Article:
INNISFIL, Ont. - While on a long-haul trip, away from family, the open road can sometimes seem a cold and lonely place for truckers.For some, the answer for solitude is the truck stop ministry movemen...
INNISFIL, Ont. – While on a long-haul trip, away from family, the open road can sometimes seem a cold and lonely place for truckers.
For some, the answer for solitude is the truck stop ministry movement.
The Canadian movement began 51 years ago when Torontonian, Jim Keys, started helping truckers by providing over-the-road safety films for the industry. It evolved into a mobile chapel of sorts travelling across the country and now, the big rig chapels have parked permanently at a number of different truck stops throughout Canada.
Dennis Finnamore, Canadian director for Transport for Christ (TFC), says the ministries are there for the trucker in whatever form the trucker is comfortable with.
“We provide non-denominational church ministry services to truckers. We have been well-received by the drivers and the truck stops and we aren’t going to try to shove anything in their faces, we are there if they need us,” says Finnamore from the Canadian head office in Lower Brighton, N.B.
With many miles behind him and having once owned his own trucking company, Len Reimer, TFC lead chaplain at the 230 Truck Stop in Woodstock, Ont., says he knows what truckers go through on a day-to-day basis.
“Our industry isn’t always kind to our drivers. The stress is high, the pressure is high, there are deadlines to meet and safety aspects to consider – I’ve seen it all,” he says. “It’s an understanding they are looking for. It’s one thing to hear someone say something, but when you can sense they have been through it themselves, it means more.”
Having wanted to do something worthwhile with his retirement, Reimer wouldn’t have it any other way.
“I care for these people and hope my years of experience will help them,” Reimer says. “I love this too much, I really need to make myself go home some days.”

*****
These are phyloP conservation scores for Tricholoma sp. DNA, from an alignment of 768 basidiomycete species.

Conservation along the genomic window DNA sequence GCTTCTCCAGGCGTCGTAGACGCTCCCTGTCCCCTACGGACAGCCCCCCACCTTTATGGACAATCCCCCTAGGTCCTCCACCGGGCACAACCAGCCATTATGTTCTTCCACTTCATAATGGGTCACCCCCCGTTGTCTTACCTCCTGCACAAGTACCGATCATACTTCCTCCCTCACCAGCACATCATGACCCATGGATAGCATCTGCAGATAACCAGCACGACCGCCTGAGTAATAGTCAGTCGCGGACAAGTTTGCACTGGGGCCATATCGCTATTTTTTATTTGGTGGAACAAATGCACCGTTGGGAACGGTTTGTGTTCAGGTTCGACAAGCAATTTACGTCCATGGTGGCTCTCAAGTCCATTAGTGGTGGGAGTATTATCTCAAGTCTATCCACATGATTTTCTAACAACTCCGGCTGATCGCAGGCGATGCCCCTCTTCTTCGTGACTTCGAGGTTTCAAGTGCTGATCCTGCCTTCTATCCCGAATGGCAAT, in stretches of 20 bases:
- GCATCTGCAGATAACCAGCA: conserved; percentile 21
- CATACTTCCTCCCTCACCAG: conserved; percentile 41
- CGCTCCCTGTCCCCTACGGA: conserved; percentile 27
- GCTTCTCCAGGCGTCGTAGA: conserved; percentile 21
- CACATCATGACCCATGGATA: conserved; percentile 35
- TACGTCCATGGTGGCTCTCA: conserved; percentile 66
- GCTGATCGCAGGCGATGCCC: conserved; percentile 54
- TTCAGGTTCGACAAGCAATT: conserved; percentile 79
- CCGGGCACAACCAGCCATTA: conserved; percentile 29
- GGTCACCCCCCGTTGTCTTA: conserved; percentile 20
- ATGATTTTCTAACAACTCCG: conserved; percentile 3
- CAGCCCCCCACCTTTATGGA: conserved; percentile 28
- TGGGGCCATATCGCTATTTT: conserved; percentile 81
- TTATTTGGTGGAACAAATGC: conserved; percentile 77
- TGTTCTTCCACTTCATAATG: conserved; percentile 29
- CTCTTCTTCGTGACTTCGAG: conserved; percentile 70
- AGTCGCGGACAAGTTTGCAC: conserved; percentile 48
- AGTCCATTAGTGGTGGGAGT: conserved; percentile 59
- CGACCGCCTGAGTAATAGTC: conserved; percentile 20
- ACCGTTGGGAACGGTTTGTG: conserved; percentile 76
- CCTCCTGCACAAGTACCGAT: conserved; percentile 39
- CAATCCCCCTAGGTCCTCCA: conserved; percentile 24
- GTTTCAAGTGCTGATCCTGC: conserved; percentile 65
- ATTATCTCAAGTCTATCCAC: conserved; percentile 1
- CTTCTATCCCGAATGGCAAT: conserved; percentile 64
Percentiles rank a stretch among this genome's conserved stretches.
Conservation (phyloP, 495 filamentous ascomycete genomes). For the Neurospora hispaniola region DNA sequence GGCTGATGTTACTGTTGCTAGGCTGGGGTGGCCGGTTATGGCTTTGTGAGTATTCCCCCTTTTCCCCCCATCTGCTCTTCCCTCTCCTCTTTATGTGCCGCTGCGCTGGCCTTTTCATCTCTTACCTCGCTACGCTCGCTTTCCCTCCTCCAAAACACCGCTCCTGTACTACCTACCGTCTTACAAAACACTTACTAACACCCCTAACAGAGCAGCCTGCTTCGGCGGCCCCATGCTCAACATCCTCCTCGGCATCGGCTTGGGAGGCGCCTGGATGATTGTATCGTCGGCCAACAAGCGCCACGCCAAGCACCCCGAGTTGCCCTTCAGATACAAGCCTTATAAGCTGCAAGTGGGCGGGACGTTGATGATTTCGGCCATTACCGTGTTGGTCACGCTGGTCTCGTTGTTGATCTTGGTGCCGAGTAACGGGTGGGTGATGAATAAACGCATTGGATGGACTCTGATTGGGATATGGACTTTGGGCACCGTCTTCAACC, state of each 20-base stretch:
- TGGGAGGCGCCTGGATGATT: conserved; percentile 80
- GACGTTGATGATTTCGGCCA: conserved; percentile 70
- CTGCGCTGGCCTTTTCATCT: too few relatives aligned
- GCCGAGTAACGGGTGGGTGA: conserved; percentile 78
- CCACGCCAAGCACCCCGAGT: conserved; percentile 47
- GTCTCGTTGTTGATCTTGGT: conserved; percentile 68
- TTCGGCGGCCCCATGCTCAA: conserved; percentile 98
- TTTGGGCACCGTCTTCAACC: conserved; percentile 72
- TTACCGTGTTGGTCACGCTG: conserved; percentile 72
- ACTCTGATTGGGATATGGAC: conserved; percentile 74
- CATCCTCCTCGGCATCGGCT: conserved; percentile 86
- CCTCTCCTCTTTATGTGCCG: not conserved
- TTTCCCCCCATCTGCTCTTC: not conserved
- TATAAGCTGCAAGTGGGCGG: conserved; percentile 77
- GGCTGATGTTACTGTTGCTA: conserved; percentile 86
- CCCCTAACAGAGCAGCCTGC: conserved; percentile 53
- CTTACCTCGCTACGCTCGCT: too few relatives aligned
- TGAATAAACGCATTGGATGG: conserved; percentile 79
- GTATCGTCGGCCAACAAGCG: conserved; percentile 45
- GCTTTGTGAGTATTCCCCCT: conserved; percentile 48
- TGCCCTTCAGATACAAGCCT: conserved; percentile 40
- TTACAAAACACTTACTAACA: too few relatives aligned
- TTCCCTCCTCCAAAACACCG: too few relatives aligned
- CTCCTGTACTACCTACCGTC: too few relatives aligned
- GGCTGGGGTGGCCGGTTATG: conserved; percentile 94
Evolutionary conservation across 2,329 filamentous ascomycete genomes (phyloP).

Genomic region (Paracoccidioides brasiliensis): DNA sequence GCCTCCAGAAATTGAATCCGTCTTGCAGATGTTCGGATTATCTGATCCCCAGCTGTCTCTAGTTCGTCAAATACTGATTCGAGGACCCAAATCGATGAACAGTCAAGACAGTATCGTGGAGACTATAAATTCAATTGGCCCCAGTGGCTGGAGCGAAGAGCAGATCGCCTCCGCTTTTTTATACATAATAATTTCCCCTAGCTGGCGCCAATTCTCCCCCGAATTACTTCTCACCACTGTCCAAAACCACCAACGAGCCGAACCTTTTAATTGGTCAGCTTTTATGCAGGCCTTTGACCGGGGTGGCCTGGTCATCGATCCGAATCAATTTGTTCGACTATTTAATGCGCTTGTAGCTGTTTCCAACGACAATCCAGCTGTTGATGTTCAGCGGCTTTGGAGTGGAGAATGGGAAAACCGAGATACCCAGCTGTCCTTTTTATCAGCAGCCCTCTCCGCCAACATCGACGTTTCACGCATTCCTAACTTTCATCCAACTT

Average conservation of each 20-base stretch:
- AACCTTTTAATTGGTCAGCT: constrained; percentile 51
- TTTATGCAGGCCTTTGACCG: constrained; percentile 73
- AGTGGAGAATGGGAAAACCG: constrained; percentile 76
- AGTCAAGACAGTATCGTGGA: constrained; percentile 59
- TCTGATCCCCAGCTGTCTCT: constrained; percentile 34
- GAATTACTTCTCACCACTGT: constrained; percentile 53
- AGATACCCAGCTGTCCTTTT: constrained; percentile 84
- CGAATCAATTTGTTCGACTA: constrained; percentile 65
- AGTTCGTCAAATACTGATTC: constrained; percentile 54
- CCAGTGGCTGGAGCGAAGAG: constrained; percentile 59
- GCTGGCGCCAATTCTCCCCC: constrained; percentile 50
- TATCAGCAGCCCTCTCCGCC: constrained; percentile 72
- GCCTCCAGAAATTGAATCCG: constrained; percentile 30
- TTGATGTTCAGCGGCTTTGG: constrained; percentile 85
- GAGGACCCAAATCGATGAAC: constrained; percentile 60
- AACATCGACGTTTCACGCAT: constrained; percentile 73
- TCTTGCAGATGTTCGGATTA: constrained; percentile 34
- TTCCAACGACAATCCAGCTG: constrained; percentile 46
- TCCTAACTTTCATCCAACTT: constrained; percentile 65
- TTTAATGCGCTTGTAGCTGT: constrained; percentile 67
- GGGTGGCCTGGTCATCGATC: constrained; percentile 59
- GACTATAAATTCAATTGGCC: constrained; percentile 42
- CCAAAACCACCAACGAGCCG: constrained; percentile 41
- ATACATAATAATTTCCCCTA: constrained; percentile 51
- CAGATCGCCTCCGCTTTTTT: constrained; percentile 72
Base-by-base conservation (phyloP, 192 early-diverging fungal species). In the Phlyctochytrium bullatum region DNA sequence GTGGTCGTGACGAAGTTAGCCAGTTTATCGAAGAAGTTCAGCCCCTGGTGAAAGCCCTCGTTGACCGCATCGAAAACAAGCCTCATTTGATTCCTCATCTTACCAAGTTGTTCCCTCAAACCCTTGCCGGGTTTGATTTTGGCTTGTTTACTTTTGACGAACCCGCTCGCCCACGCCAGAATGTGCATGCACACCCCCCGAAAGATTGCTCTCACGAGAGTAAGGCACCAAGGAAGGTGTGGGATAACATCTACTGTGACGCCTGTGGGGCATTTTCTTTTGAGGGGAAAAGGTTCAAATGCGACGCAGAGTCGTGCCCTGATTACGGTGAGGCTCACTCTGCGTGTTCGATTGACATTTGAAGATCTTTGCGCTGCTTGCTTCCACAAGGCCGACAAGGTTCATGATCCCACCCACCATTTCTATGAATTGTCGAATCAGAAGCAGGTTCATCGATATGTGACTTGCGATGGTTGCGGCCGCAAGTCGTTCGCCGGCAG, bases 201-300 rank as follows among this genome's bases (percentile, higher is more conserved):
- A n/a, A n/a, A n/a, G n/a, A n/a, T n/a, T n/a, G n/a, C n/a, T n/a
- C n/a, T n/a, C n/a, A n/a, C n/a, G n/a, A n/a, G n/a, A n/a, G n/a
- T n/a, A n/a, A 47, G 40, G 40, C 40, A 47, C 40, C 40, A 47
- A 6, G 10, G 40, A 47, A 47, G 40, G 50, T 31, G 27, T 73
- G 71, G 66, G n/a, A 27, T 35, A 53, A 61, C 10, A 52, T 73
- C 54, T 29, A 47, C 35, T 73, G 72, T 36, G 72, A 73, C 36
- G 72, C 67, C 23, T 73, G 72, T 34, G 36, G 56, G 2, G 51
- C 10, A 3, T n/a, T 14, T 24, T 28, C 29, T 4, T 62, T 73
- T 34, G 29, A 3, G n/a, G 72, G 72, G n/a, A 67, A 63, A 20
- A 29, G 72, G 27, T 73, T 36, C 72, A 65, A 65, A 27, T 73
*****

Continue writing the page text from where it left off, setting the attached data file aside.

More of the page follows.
In this ever-changing industry, says founder of Open Road Chapels, Don Harrison, truckers have a lot to contend with, and unlike many other professions, personal and professional lives seems to be combined permanently.
“Our mission is out of a spiritual approach but we live out our faith in realistic ways. We believe it is an expression of compassion and concern for people, while promoting a positive atmosphere within the industry,” says Harrison.
It isn’t just spiritual guidance that Harrison and Reimer provide but an opportunity for truckers to talk with someone and sometimes, they say, truckers just like to know someone is there.
“Just about the only thing I haven’t done is take the guy’s truck and deliver his load,” Reimer laughs. “It has been received well by the truckers, many of them will change their itineraries around a little so they can be here for a church service.”
Tim Powers, vice-president of retail and rest operations for the 5th Wheel Truck Stop, says ministries are also a great presence for the truck stop.
“Most of the chapels are near the truck parking lot and the Chaplains keep an eye out over the lot for distraught drivers,” says Powers.
It’s a two-way street, he says.
Often the site chaplain will help pour coffee during peak times or sit with the patrons which helps to promote a friendly atmosphere.
“The truck stops have given us an open hand and we protect that very much,” says Harrison.
Powers sees an upward movement for the truck stop ministries.
“Every driver has a microphone stuck to their cheek and they are constantly trading stories, so more and more people are hearing about it and realizing it is ok to use these services,” Powers says.
Across the U.S. the ministry movement is quite different.
“Some differences are cultural, but the big difference is in the numbers,” says Harrison.
Beth Fusakio, director of communications with the National Association of Truck Stop Operators, says truck stop ministries are being noticed and people are using them.
“Truck stop ministry talk has really picked up in the last few years,” says Fusakio. “I think it is a nice way for drivers to relieve some of the tensions and anxieties that build up while driving.”
A ministry is a necessary presence at a truck stop, says minister, James Carden, of the Truckers Chapel Outreach in Tuscaloosa, Ala.
“Truckers have all the usual problems to deal with, plus the added guilt and burden of not being home to take care of them,” says Carden. “And then, in some cases, a merciless company or a dispatcher that doesn’t seem to care so these people are stressed. They need an outlet, and that is what we are for them.”
Carden says the way to make a difference in the industry is to help create an environment where the caring truck driver will touch the lives of fellow drivers.
So after a long day of driving pulling into a truck stop for fuel, a rest room or a cup of Joe, could be much more than that – a caring conversation, a place to nurture your spirituality and somewhere to be alone with your thoughts.
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